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Fertility problems and their relationship to child mental health

by on 2014/07/08

A recently published study that has reported a link between fertility problems and children’s mental health issues has attracted significant media attention. The story has been covered by the Guardian, the Telegraph, the Independent, the Scotsman, the Times, and countless health websites e.g. Nursing Times. Reporting of the study ranged from excellent such as the Guardian coverage to what could be considered not so good! So what’s this study all about?

Who are the researchers and what did they do?

First I should note that the study has not been peer reviewed and published in an academic journal yet, but instead represents findings presented at an academic conference. The Guardian did well to highlight this. As we have pointed out in a recent post in our How to “Research the Headlines” series, readers should be aware that conference presentations will not have been subjected to any intensive peer review process. This does not directly question the integrity of the findings as many academics present their findings prior to securing publication but the reader should be aware that the study hasn’t necessarily been subject to significant review by expert academic peers.

The research team led by Dr. Allan Jensen, at the University of Copenhagen, examined patient records of more than 2.4 million children born in Denmark between 1969 and 2006. 5% were born to mothers with registered fertility problems (which could have represented issues with either parent) while 95% of mothers were recorded as having no such problems.

The researchers followed the children’s medical histories, typically for 20 years, until 2009. During that time, children born to parents with fertility problems had a 33% higher risk of psychiatric disorders. The children had a 40% higher risk of attention deficit hyperactivity disorder (ADHD), a 27% higher risk of schizophrenia and psychoses, a 37% higher risk of anxiety and neurotic disorders, an 28% greater risk of learning difficulties, and a 22% higher risk of mental development disorders, including autism spectrum disorders.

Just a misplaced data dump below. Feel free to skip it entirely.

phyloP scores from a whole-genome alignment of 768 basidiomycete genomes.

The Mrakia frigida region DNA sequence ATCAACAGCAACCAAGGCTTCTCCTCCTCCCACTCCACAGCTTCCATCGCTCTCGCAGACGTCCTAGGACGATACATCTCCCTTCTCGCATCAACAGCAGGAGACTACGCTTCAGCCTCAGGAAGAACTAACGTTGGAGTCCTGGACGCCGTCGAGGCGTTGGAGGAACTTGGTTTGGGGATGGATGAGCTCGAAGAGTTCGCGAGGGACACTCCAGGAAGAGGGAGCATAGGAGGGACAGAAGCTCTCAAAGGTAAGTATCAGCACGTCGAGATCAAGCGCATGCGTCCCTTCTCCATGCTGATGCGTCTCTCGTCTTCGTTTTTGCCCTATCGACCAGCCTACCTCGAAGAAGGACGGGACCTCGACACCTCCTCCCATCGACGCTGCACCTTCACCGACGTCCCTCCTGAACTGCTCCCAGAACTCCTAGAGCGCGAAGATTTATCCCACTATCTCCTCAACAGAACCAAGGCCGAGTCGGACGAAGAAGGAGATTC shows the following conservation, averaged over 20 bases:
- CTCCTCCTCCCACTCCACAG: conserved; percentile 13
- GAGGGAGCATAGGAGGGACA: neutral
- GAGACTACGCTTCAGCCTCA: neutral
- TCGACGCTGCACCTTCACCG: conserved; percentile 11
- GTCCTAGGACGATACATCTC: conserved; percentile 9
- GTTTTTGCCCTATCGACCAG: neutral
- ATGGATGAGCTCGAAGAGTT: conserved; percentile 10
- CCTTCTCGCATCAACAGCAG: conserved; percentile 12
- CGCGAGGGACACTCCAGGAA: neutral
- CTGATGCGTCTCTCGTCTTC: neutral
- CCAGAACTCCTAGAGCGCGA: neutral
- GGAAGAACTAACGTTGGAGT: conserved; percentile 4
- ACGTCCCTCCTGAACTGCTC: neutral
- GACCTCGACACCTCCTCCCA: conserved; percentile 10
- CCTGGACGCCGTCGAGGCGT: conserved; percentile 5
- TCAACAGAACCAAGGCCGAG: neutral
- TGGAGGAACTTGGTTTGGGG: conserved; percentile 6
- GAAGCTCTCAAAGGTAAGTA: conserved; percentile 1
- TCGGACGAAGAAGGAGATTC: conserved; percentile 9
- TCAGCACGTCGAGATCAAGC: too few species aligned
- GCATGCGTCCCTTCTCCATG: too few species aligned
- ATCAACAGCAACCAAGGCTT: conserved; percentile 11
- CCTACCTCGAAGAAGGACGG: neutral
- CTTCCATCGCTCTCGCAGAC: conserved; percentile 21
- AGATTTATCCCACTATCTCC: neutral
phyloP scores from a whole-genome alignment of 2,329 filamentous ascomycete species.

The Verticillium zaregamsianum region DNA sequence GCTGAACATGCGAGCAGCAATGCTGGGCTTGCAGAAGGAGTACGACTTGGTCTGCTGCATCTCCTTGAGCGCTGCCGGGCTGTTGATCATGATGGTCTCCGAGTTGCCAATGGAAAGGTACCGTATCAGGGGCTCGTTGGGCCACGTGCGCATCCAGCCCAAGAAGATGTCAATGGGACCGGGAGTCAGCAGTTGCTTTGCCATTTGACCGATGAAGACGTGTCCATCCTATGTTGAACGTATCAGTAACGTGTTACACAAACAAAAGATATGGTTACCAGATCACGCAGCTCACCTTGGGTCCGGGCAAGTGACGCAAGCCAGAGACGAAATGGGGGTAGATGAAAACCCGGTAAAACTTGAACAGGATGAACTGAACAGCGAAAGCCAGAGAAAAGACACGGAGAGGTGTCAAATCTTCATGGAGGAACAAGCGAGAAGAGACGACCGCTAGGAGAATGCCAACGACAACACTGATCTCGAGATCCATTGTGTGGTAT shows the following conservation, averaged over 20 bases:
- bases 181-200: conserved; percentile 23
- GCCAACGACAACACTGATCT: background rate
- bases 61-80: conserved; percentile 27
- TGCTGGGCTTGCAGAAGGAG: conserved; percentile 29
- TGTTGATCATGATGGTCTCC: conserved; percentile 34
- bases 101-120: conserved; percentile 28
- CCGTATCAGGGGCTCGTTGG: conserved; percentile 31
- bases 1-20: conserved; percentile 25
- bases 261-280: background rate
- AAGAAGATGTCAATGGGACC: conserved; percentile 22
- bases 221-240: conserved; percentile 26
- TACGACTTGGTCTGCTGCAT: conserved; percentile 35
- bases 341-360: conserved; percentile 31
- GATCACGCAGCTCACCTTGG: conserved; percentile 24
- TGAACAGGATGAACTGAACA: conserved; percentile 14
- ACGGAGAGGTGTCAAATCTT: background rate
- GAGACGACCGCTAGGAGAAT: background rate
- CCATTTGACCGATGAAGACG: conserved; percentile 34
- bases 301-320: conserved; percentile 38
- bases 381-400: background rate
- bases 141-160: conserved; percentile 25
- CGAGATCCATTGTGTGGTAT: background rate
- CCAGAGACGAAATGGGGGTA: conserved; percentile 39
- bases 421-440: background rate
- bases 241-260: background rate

So how did the media handle the findings?

Several media outlets made inappropriate causal links which we will soon be posting about in our How to “Research the Headlines” series. The Toronto Sun actually ran with the headline: “Trouble conceiving could lead to mental illness in children: Study” – while the ‘could’ somewhat moderates the link, the ‘lead’ misrepresents the findings. These types of headlines could lead the reader to infer that the assisted conception process leads to mental illness in children. Most media outlets though were careful to point out that genetics are likely to account for the findings.

A few of the media outlets inappropriately suggest that the mothers without fertility problems were ‘healthier’. Quite worryingly the opening line of the Toronto Sun article was “Women who battle fertility problems are more likely to give birth to children who develop psychiatric disorders than those born to healthier mothers, research suggests”. There is no suggestion from this study that women who have fertility problems are less ‘healthy’ so this is misleading and sensationalist.

The Guardian also compared parents with fertility problems to ‘healthier’ mothers and fathers but incorporated a number of important features in their article to ensure the findings were represented accurately. The journalist emphasised the researchers concern that “genetic faults or other biological problems with the mother or father were more likely to blame than any fertility treatment they had”, and importantly included a number of aspects we have emphasised in our ‘How to’ series including use of quotes from both the study authors and other independent experts. The journalist also noted that the study reflected a conference presentation rather than a peer reviewed published study. Importantly, they also amended their article after publication to be more accurate. At the end of the article it states that “this article was amended on 30 June 2014 to clarify that the fertility problems could have originated with either parent, not just the mother”. We don’t know whether this arose because the study authors provided this clarification or not, but regardless the journalist has shown their commitment to conveying accurate study reporting by including this.

The bottom line

The study shows a link between having fertility problems and child mental health but this is an association rather than a causal link and is likely to reflect genetic or other biological problems with the parents rather than relating to the assisted conception process.

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